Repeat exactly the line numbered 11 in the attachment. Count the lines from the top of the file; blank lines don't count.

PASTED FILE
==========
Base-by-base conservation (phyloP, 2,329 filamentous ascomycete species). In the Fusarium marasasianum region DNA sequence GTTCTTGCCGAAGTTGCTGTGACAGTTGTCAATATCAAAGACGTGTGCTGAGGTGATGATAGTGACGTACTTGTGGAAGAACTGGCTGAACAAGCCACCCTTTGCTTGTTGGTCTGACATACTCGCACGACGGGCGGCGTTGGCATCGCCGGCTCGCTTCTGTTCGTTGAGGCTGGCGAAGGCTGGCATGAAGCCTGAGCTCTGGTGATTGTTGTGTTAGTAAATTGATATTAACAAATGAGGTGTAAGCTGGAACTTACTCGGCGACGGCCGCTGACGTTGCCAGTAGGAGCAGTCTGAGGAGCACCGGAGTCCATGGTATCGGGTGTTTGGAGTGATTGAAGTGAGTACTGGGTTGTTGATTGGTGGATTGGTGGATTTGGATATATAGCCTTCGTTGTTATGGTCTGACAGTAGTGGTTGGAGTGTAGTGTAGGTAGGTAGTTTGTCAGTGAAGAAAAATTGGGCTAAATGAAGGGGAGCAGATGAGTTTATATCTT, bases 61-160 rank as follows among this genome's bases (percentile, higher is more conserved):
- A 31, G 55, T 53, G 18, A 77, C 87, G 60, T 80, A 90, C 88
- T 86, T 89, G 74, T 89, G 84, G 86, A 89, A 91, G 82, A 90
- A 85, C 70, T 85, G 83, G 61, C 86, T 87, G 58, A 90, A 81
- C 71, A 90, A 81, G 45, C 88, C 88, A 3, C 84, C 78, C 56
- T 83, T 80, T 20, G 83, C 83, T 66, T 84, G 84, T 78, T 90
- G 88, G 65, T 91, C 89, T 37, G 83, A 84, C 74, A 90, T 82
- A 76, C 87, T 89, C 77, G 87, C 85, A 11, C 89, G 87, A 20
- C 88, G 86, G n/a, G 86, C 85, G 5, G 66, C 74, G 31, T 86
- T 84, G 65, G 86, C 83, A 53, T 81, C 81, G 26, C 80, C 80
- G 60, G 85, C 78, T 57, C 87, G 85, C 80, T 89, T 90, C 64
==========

- G 60, G 85, C 78, T 57, C 87, G 85, C 80, T 89, T 90, C 64